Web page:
Essay: Media Archaelogy and Videogames

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[. . .] The author lists a variety of other women who have played an important role in media archaeology. The point is that there is no person whose work is negligible or indeed of more vital importance simply because of their gender.

Like the changes we experience in technology and communications today, there is also a change in our view of society in terms of class and gender. Indeed, the greater accessibility of media by everybody has leveled the playing field in the social and corporate worlds to a greater extent than ever before.

Even in gaming, women and men have equal access. In the online world, one's gender, class, and any other physical attributes are disguised behind the face offered as an alter ego in the specific game. A woman can, for example, be a warrior, a princess, or any of a myriad characters on offer. A male player has the same options. Gaming has become a way to live in a world of fantasy, offering escape from everyday physically-related prejudice and preconceptions.

The author's final point is that gender and variation offers vibrance in a field traditionally dominated by men. Today, such distinctions are becoming increasingly blurred, which is a good thing, because such blurring opens fields of greater inquiry and deeper research in fields that desperately need these.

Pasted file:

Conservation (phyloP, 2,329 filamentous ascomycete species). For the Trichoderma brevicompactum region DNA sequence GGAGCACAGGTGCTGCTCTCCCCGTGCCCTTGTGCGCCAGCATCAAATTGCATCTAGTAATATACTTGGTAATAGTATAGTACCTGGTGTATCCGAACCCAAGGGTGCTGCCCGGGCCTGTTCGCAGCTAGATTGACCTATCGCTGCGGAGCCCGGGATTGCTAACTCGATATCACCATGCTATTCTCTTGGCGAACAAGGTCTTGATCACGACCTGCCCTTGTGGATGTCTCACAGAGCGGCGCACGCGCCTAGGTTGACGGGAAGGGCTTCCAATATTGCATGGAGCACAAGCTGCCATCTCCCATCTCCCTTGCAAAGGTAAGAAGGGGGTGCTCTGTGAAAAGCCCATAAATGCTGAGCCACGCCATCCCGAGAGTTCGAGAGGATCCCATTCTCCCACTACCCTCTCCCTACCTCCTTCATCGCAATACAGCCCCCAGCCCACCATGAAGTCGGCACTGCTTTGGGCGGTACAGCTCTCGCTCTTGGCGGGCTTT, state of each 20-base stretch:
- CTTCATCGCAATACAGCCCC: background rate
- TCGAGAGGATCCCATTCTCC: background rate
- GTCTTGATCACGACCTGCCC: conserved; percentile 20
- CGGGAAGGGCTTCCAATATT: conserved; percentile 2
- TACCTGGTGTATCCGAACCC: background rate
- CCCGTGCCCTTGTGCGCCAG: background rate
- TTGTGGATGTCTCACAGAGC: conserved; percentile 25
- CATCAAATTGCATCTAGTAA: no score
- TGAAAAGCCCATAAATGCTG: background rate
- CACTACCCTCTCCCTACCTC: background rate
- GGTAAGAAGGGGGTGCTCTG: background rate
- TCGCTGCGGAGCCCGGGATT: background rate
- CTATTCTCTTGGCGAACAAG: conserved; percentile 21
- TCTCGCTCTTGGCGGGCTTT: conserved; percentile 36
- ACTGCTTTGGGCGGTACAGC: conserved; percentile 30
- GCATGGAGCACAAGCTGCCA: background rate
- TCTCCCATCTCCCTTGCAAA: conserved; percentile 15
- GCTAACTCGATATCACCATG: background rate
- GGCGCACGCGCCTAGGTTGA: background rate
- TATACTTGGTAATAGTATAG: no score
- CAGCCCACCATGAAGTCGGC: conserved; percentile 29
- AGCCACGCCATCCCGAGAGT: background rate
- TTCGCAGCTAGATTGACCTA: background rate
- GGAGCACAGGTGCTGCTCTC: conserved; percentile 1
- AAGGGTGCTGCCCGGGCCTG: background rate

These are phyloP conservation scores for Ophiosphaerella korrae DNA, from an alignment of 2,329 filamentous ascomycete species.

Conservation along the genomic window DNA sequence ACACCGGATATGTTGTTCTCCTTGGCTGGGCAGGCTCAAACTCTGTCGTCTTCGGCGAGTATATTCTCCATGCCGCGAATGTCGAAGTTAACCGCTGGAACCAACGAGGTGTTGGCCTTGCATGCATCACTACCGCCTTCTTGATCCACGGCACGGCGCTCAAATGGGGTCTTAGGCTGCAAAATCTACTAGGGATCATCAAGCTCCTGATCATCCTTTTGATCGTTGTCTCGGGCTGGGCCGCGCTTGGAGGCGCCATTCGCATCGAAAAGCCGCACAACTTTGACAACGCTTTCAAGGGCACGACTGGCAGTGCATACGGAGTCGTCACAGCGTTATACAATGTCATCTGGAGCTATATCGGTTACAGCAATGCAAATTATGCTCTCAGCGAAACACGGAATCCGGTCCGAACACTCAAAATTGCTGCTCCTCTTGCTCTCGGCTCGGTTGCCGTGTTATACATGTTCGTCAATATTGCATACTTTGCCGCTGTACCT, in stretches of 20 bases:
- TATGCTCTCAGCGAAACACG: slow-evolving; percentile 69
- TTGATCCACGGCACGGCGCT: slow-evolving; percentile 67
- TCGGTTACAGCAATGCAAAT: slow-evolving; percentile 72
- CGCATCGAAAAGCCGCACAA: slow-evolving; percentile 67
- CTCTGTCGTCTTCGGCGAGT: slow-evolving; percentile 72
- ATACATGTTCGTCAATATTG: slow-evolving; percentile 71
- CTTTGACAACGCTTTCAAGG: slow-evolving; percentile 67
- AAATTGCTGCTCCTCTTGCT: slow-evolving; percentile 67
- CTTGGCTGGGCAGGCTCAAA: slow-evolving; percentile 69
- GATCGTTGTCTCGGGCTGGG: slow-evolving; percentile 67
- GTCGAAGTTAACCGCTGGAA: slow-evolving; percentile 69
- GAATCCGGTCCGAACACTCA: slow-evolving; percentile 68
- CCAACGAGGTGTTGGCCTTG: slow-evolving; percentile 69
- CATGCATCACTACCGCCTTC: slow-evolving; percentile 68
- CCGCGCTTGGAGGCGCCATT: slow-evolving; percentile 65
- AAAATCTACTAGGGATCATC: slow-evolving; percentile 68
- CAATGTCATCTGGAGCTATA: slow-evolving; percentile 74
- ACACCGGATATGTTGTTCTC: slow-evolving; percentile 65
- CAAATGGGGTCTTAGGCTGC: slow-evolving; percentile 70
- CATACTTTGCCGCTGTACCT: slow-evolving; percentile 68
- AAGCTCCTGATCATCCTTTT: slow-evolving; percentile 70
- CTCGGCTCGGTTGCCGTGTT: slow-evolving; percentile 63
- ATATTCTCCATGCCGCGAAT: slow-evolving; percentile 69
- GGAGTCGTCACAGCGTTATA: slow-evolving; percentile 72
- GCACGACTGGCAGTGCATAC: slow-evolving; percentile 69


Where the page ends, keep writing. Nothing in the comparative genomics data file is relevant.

Specifying the Vague and Acknowleging Continuity

Gitelman (2008, p. 2) notes that the word "media" is used in very vauge terms to refer to a collection of divergent phenomena. Furthermore, the fact that the media has reached digitization today creates a sense of completion in the research consciousness. This constitutes what the author refers to as an "overdetermined sense of reachint the end of media history." It is as if critics do not believe that the media can develop any further than it has so far.

This is where an acknowledgement of media archaeology can help. Recognizing that there has been a continual stream of developments in all sorts of media since the first medium saw the light should shed light on the fact that the media continually develop into new and better forms.

In gaming, this phenomenon is most evident in both the games themselves and the devices used to play these games. PCs are continually upgraded and developed, for example. Just a few years ago, the PS2 was the newest and most used machine to play PlayStation games. Today, no new games are created for this console. Instead, PS3 has become the standard, with the PS 4 taking the place of the previous PS3's status. This does not mean that the PS2 or even the PS1 has become meaningless. Their meaning today offers a platform for investigating the new media. Thus, like human growth and development, the old offers a constant platform for information about the new. The past can offer lessons for the future. This is why it is important to recognize, today, that the media never stop developing and growing. There are always new forms and new ways of accessing data, information, and games. As Gitelman (2008, p. 4) puts it: "Like old art, old media remain meaningful."